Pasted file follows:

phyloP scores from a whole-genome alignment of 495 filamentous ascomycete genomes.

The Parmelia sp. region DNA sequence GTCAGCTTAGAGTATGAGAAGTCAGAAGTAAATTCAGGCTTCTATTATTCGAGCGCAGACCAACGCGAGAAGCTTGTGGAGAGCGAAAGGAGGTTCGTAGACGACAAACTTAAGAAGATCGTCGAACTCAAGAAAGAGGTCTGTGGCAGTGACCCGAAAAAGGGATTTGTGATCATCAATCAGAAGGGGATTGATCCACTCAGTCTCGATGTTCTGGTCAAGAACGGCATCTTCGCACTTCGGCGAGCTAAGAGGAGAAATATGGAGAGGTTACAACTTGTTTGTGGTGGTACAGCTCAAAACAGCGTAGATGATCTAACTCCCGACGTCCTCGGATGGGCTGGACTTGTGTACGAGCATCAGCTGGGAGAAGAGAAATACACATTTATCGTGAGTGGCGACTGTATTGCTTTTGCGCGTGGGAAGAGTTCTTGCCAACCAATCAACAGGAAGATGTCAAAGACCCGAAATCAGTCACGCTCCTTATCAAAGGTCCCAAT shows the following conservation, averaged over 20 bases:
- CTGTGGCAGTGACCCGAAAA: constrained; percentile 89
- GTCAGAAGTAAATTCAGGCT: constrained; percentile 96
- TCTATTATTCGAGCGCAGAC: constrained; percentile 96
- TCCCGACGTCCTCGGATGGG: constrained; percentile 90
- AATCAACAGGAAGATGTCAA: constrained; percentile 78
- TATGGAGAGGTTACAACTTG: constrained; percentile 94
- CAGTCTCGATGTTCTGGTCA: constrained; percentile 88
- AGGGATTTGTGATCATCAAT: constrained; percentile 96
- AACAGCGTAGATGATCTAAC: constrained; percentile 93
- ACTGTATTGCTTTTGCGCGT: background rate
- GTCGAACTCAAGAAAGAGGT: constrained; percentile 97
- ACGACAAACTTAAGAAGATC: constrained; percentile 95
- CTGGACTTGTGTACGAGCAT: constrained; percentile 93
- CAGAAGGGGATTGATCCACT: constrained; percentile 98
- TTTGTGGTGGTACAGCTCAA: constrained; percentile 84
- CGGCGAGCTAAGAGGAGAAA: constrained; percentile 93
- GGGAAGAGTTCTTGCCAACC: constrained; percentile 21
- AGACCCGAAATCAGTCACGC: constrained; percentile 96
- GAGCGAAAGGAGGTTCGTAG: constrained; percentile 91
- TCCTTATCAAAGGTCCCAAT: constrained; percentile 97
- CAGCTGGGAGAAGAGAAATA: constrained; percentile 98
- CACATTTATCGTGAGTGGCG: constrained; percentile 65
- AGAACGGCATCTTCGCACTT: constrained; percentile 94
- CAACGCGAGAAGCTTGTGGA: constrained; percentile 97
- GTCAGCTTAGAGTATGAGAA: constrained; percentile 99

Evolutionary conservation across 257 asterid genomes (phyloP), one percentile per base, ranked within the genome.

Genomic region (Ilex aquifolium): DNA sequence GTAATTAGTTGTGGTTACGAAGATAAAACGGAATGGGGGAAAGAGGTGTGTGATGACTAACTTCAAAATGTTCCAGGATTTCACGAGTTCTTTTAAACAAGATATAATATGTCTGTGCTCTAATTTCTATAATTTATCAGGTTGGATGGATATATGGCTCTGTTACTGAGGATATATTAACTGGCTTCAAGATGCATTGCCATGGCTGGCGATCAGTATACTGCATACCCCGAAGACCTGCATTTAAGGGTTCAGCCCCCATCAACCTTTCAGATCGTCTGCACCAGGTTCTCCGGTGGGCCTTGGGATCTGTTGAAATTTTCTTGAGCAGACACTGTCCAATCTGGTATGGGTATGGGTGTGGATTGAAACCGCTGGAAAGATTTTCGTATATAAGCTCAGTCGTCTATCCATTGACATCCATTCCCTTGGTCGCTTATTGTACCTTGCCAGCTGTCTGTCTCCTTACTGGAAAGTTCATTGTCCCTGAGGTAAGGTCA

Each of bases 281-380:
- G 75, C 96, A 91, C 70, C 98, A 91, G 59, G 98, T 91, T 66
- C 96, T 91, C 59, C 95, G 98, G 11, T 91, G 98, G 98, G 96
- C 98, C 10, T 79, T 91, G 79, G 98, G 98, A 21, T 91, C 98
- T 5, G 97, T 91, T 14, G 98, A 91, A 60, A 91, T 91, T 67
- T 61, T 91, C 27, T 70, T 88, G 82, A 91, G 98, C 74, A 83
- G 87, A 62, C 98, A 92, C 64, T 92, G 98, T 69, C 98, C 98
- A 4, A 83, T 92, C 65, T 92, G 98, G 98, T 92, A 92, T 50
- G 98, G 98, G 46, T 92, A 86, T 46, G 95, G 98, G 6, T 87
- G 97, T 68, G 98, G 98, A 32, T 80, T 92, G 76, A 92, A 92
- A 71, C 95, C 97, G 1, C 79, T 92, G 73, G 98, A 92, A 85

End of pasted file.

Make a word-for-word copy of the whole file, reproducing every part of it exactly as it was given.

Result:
phyloP scores from a whole-genome alignment of 495 filamentous ascomycete genomes.

The Parmelia sp. region DNA sequence GTCAGCTTAGAGTATGAGAAGTCAGAAGTAAATTCAGGCTTCTATTATTCGAGCGCAGACCAACGCGAGAAGCTTGTGGAGAGCGAAAGGAGGTTCGTAGACGACAAACTTAAGAAGATCGTCGAACTCAAGAAAGAGGTCTGTGGCAGTGACCCGAAAAAGGGATTTGTGATCATCAATCAGAAGGGGATTGATCCACTCAGTCTCGATGTTCTGGTCAAGAACGGCATCTTCGCACTTCGGCGAGCTAAGAGGAGAAATATGGAGAGGTTACAACTTGTTTGTGGTGGTACAGCTCAAAACAGCGTAGATGATCTAACTCCCGACGTCCTCGGATGGGCTGGACTTGTGTACGAGCATCAGCTGGGAGAAGAGAAATACACATTTATCGTGAGTGGCGACTGTATTGCTTTTGCGCGTGGGAAGAGTTCTTGCCAACCAATCAACAGGAAGATGTCAAAGACCCGAAATCAGTCACGCTCCTTATCAAAGGTCCCAAT shows the following conservation, averaged over 20 bases:
- CTGTGGCAGTGACCCGAAAA: constrained; percentile 89
- GTCAGAAGTAAATTCAGGCT: constrained; percentile 96
- TCTATTATTCGAGCGCAGAC: constrained; percentile 96
- TCCCGACGTCCTCGGATGGG: constrained; percentile 90
- AATCAACAGGAAGATGTCAA: constrained; percentile 78
- TATGGAGAGGTTACAACTTG: constrained; percentile 94
- CAGTCTCGATGTTCTGGTCA: constrained; percentile 88
- AGGGATTTGTGATCATCAAT: constrained; percentile 96
- AACAGCGTAGATGATCTAAC: constrained; percentile 93
- ACTGTATTGCTTTTGCGCGT: background rate
- GTCGAACTCAAGAAAGAGGT: constrained; percentile 97
- ACGACAAACTTAAGAAGATC: constrained; percentile 95
- CTGGACTTGTGTACGAGCAT: constrained; percentile 93
- CAGAAGGGGATTGATCCACT: constrained; percentile 98
- TTTGTGGTGGTACAGCTCAA: constrained; percentile 84
- CGGCGAGCTAAGAGGAGAAA: constrained; percentile 93
- GGGAAGAGTTCTTGCCAACC: constrained; percentile 21
- AGACCCGAAATCAGTCACGC: constrained; percentile 96
- GAGCGAAAGGAGGTTCGTAG: constrained; percentile 91
- TCCTTATCAAAGGTCCCAAT: constrained; percentile 97
- CAGCTGGGAGAAGAGAAATA: constrained; percentile 98
- CACATTTATCGTGAGTGGCG: constrained; percentile 65
- AGAACGGCATCTTCGCACTT: constrained; percentile 94
- CAACGCGAGAAGCTTGTGGA: constrained; percentile 97
- GTCAGCTTAGAGTATGAGAA: constrained; percentile 99

Evolutionary conservation across 257 asterid genomes (phyloP), one percentile per base, ranked within the genome.

Genomic region (Ilex aquifolium): DNA sequence GTAATTAGTTGTGGTTACGAAGATAAAACGGAATGGGGGAAAGAGGTGTGTGATGACTAACTTCAAAATGTTCCAGGATTTCACGAGTTCTTTTAAACAAGATATAATATGTCTGTGCTCTAATTTCTATAATTTATCAGGTTGGATGGATATATGGCTCTGTTACTGAGGATATATTAACTGGCTTCAAGATGCATTGCCATGGCTGGCGATCAGTATACTGCATACCCCGAAGACCTGCATTTAAGGGTTCAGCCCCCATCAACCTTTCAGATCGTCTGCACCAGGTTCTCCGGTGGGCCTTGGGATCTGTTGAAATTTTCTTGAGCAGACACTGTCCAATCTGGTATGGGTATGGGTGTGGATTGAAACCGCTGGAAAGATTTTCGTATATAAGCTCAGTCGTCTATCCATTGACATCCATTCCCTTGGTCGCTTATTGTACCTTGCCAGCTGTCTGTCTCCTTACTGGAAAGTTCATTGTCCCTGAGGTAAGGTCA

Each of bases 281-380:
- G 75, C 96, A 91, C 70, C 98, A 91, G 59, G 98, T 91, T 66
- C 96, T 91, C 59, C 95, G 98, G 11, T 91, G 98, G 98, G 96
- C 98, C 10, T 79, T 91, G 79, G 98, G 98, A 21, T 91, C 98
- T 5, G 97, T 91, T 14, G 98, A 91, A 60, A 91, T 91, T 67
- T 61, T 91, C 27, T 70, T 88, G 82, A 91, G 98, C 74, A 83
- G 87, A 62, C 98, A 92, C 64, T 92, G 98, T 69, C 98, C 98
- A 4, A 83, T 92, C 65, T 92, G 98, G 98, T 92, A 92, T 50
- G 98, G 98, G 46, T 92, A 86, T 46, G 95, G 98, G 6, T 87
- G 97, T 68, G 98, G 98, A 32, T 80, T 92, G 76, A 92, A 92
- A 71, C 95, C 97, G 1, C 79, T 92, G 73, G 98, A 92, A 85